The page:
Council bans cannabis clubs knowing full well lawsuit is coming

Posted By on Wed, Mar 23, 2016 at 2:54 PM

NAT STEIN
  • Nat Stein
A marathon session at City Hall on Tuesday featured council dissenters of all stripes: those who pushed back on Councilor Andy Pico’s proposed resolution opposing refugee resettlement; those who delivered a petition demanding repeal of the recently enacted Pedestrian Access Act; those who bemoaned the proposed land-swap deal with The Broadmoor; and finally, those pleading, once again, for council to keep cannabis clubs unshuttered. None of that was resolved except for the club issue (but not in the way most had urged.)

The clubs — which are membership-based social clubs that allow for adult marijuana use — have caused consternation for city officials for several years now. They first started springing up after a voter-approved Amendment 64. In 2014, Studio A64 won a zoning violation appeal in which the city granted the downtown club a similar use determination — in essence saying that cannabis clubs are like social clubs, so are zoned as such (permitted in multifamily residential, commercial and industrial zone districts.) More clubs opened up all over town, even after the six-month moratorium on new marijuana business licenses began in September. (The city couldn’t stop issuing a license that didn’t exist.)

Then, earlier this month, the planning commission recommended banning the clubs outright. Councilor Don Knight took the ordinance to council, proposing the group prohibit the opening of any new clubs, mandate licensure for all clubs that operated prior to the moratorium (subject to all sorts of new rules) and force those clubs to close doors after eight years. This is the ordinance council gave a final reading on Tuesday.

Councilor Bill Murray moved to table the ordinance for six months so council could work with the industry to develop more moderate regulations. In the end, council voted 6-3 in favor of adopting Knight’s original proposal. Councilors Jill Gaebler and Helen Collins joined Murray in voting “no.”

“We talk about limited government all the time, but limited government is not about number of employees, it’s about limited laws,” Murray said. “We’re turning democracy into a morality play.”

Gaebler said she was skeptical of the public process behind the measure — or lack thereof. Collins, on her part, said she didn’t think a ban would be constitutional.

Knight and Councilor Keith King both argued that council had already exercised its right, under Amendment 64, to opt out of the retail side of marijuana. Knight cited articles from the Gazette and Fox news as proof. (Those articles highlight the clubs’ practice of offering marijuana to patrons who didn’t bring their own, sometimes in exchange for a donation or reimbursement. “Assisting” another adult in the use of marijuana is permissible under Amendment 64.)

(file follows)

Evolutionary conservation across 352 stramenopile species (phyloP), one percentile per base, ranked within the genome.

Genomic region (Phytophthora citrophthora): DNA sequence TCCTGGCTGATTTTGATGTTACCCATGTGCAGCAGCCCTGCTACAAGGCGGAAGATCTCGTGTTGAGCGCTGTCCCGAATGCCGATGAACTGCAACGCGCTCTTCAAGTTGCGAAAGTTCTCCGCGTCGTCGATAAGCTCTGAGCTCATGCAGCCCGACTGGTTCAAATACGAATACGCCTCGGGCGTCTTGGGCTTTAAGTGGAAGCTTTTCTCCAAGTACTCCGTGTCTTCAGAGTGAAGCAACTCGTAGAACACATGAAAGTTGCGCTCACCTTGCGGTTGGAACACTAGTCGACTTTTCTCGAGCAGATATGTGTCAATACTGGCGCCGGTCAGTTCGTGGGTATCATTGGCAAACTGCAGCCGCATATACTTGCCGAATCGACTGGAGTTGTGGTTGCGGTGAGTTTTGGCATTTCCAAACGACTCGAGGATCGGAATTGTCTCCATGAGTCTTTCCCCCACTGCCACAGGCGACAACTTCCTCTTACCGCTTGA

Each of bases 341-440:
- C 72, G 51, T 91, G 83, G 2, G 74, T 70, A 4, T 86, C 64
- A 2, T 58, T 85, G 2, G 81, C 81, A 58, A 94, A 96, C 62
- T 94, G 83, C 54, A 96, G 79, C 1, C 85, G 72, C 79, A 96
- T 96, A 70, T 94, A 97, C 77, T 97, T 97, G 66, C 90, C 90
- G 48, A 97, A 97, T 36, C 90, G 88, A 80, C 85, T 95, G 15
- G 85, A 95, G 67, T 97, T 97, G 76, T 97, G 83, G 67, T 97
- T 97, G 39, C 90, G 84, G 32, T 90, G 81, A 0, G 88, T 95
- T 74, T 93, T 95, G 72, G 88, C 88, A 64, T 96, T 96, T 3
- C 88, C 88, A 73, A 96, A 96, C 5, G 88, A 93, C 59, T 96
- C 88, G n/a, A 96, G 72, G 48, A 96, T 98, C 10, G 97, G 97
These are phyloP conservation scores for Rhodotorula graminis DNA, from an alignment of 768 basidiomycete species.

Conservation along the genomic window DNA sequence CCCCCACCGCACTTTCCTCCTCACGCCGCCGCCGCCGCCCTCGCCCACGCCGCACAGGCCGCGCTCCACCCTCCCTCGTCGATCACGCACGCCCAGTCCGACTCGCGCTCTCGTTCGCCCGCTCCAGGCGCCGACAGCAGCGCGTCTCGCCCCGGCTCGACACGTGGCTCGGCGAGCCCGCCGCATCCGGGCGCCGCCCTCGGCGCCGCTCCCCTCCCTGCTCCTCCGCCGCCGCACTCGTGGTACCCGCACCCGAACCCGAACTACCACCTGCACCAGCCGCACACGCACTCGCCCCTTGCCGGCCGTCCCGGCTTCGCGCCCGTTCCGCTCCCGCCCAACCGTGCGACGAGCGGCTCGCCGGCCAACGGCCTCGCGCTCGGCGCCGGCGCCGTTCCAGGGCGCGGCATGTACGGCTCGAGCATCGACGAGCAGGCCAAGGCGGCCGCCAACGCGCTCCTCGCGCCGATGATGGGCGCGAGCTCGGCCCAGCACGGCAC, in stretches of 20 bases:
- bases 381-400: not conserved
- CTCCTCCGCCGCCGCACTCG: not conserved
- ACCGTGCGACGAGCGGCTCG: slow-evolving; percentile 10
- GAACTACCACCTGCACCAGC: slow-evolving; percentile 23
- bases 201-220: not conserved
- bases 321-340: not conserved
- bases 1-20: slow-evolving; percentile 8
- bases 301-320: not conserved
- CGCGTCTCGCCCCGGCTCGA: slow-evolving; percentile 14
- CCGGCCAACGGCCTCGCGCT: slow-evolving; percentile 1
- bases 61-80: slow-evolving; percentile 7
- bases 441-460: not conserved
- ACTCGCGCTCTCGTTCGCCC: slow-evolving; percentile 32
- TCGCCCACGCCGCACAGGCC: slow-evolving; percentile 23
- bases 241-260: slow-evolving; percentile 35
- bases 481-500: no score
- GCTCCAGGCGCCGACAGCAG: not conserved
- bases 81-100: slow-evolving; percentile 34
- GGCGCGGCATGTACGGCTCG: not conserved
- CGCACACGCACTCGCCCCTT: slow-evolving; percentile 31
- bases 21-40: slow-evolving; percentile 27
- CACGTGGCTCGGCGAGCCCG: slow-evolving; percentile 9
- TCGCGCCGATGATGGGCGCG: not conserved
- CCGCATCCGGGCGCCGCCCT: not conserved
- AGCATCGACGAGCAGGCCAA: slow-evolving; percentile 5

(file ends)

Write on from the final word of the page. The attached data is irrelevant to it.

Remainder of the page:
Club owners and goers took their opportunity during public comment to try and correct some misconceptions.

Ambur Racek, owner of Studio A64, insisted that cannabis clubs are benign relative to bars that serve alcohol.

“I get off at 1 a.m. in the morning and every time I drive downtown I see people outside the bars, stumbling around, causing problems, getting into fights. We are peaceful people,” she said. “All we want is a place to be accepted as human beings. Smoking weed is how we choose to relax, and it isn’t hurting anyone. It’s our right.”

Presence Mercier, patron and cousin of a local club owner, took a different tack. “Even if you hate pot, that’s fine,” she said. “But we all love money, right? Think of what you’d gain from these clubs.”

Jason Warf, lobbyist who represents nearly all of the local clubs, pointed out that the council sought no industry input in developing regulations. “You’ll never be able to achieve sensible policy unless you include us,” he said. “The way it stands as of today, a bill at the state level will be out next week. I’ve gone back to the drafters to make sure what you’re doing here will conflict with what we’re doing at the state level.”

Joking that being from Denver shouldn’t be held against him, activist attorney Robert Corry reminded council that Amendment 64, which he had a hand in drafting, protects the activities in question. “In Colorado, adults have the right to associate with each other, consume marijuana, cultivate it, distribute it and help others with all those things,” he said. “That’s the supreme law of the land. The voters have spoken.” And just like other constitutional rights which council members swore to uphold, the rights afforded by Amendment 20 and Amendment 64 are “non-negotiable,” Corry said. “That may be difficult for you, but that’s the reality.”

Jill Gaebler asked Corry how other municipalities in the state are dealing with cannabis clubs.

"Not a single one has banned them, because they can’t,” he answered. Plus, a city devoid of venues for social consumption creates other problems, he explained. “Marijuana will be smoked by adults in groups no matter what you do. You can’t prevent me from inviting 50 of my closest friends over to smoke pot together. So where are they going to go? … Coming soon to a neighborhood near you.”